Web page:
August 27, 2018 / Modified aug 27, 2018 12:50 p.m.

US and Mexico Tentatively Set to Replace NAFTA With New Deal

The administration still needs to negotiate with the third party in NAFTA: Canada.

Truck mariposa border nogales A truck at the Mariposa Port of Entry in Nogales at the Arizona-Mexico border. (PHOTO: AZPM Staff)

WASHINGTON — The Trump administration and Mexico have reached a preliminary accord to end the North American Free Trade Agreement and replace it with a deal that the administration wants to be more favorable to the United States.

President Donald Trump, in announcing the tentative agreement Monday at the White House, said a new deal would be called "the United States-Mexico Trade Agreement. Trump has frequently condemned the 24-year-old NAFTA trade pact as a job-killing "disaster" for the United States.

Still, any new agreement is far from final. The administration still needs to negotiate with the third partner in NAFTA, Canada, to become part of any new trade accord. Without Canada, America's No. 2 trading partner, it's unclear whether any new U.S. trade agreement with Mexico would be possible.

Lance Jungmeyer — Nogales, Arizona-based president of the Fresh Produce Association of the Americas, which promotes exports of Mexican-grown produce — welcomed the news, but cautiously, noting that the process is not complete until Canada is part of the agreement.

"Under NAFTA we've really created a huge trading block that actually makes all three countries more competitive throughout the world, and I think that's the key to what I would consider successful recompletion of NAFTA," Jungmeyer said.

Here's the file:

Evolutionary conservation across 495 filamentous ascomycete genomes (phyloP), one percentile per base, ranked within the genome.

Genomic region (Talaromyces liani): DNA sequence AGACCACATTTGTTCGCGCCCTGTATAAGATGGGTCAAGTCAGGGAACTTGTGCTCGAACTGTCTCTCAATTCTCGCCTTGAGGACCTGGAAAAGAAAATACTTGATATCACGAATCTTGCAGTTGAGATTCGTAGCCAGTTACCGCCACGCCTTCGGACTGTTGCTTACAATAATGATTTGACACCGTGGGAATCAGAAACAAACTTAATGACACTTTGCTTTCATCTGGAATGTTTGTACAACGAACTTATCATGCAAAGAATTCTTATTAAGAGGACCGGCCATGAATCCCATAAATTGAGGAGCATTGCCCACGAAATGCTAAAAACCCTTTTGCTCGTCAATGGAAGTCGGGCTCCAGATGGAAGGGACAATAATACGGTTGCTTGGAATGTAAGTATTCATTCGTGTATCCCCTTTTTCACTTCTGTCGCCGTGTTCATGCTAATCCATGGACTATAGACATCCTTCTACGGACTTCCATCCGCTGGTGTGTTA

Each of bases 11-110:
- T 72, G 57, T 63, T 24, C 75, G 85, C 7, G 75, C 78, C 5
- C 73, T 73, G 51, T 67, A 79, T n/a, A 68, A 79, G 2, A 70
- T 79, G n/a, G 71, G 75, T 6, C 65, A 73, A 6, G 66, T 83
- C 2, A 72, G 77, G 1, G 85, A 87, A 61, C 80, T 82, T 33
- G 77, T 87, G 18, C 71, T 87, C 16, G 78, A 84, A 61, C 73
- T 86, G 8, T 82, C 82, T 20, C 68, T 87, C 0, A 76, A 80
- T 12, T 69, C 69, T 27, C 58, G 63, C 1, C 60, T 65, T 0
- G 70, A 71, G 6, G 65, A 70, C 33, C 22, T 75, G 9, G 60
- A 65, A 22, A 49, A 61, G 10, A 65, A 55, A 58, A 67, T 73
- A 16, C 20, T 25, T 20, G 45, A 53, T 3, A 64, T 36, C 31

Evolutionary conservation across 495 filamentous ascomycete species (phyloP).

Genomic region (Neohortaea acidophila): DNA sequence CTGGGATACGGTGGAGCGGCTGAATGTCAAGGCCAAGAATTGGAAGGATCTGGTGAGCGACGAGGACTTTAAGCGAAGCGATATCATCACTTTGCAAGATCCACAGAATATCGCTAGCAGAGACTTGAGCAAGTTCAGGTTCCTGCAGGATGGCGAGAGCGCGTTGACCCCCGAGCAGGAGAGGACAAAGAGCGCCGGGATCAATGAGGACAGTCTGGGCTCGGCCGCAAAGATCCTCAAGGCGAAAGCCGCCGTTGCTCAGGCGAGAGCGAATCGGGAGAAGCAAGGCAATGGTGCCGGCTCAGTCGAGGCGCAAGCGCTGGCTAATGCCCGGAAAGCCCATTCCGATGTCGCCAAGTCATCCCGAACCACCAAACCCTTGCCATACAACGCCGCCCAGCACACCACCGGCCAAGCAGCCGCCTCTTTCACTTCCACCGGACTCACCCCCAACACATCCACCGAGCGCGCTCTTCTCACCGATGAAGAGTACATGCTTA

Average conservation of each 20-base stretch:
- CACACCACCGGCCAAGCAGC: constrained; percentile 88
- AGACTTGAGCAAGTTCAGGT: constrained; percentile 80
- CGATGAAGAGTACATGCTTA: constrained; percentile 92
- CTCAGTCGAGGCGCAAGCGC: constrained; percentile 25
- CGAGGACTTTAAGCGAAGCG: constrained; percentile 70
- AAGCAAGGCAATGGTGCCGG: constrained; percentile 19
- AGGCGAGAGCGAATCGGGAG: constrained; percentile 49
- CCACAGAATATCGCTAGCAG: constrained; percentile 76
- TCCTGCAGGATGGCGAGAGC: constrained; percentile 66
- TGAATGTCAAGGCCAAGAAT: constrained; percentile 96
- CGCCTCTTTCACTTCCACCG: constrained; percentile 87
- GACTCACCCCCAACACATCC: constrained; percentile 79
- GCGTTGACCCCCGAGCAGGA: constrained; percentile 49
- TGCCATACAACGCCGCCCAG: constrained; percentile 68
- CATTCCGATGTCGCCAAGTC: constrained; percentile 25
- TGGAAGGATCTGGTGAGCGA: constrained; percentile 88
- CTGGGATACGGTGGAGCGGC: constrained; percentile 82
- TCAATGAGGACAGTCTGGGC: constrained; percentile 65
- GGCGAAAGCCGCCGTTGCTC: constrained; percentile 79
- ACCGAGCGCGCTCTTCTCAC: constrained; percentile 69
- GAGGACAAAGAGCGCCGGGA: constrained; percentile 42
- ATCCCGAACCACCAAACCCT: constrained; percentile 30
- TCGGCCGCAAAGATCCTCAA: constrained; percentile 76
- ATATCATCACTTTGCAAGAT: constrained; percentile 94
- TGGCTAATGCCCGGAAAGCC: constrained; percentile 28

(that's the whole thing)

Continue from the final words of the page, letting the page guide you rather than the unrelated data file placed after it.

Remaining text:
President Trump said that he will be calling Canadian Prime Minister Justin Trudeau.

"If they'd like to negotiate fairly, we'll do that," Trump said.

Trump put pressure on Canada by threatening to tax Canadian auto imports and to leave Canada out of a new regional trade bloc.

NAFTA reduced most trade barriers between the three countries. But Trump and other critics say it encouraged U.S. manufacturers to move south of the border to exploit low-wage Mexican labor.

Talks to overhaul the agreement began a year ago and have proved contentious.

U.S. and Mexican negotiators worked over the weekend to narrow their differences. The Office of the U.S. Trade Representative said Monday that Mexico had agreed to ensure that 75 percent of automotive content be produced within the trade bloc (up from a current 62.5 percent) to receive duty-free benefits and that 40 percent to 45 percent be made by workers earning at least $16 an hour.

It remain unclear where Monday's announcement leaves Canada.

Adam Austen, a spokesman for Canadian Foreign Minister Chrystia Freeland, said: "Canada is encouraged by the continued optimism shown by our negotiating partners. Progress between Mexico and the United States is a necessary requirement for any renewed NAFTA agreement."

Austen said the Canadians had been regular contact with the NAFTA negotiators.

"We will only sign a new NAFTA that is good for Canada and good for the middle class," he said, adding that "Canada's signature is required."

The No. 2 Senate Republican, John Cornyn of Texas, hailed the "positive step" but said Canada needs to be party to a final deal. "A trilateral agreement is the best path forward," he said, adding that millions of jobs are at stake.


AP reporting from Paul Wiseman and Luis Alonso Lugo in Washington and Rob Gillies in Toronto. Darlene Superville in Washington contributed to this report.

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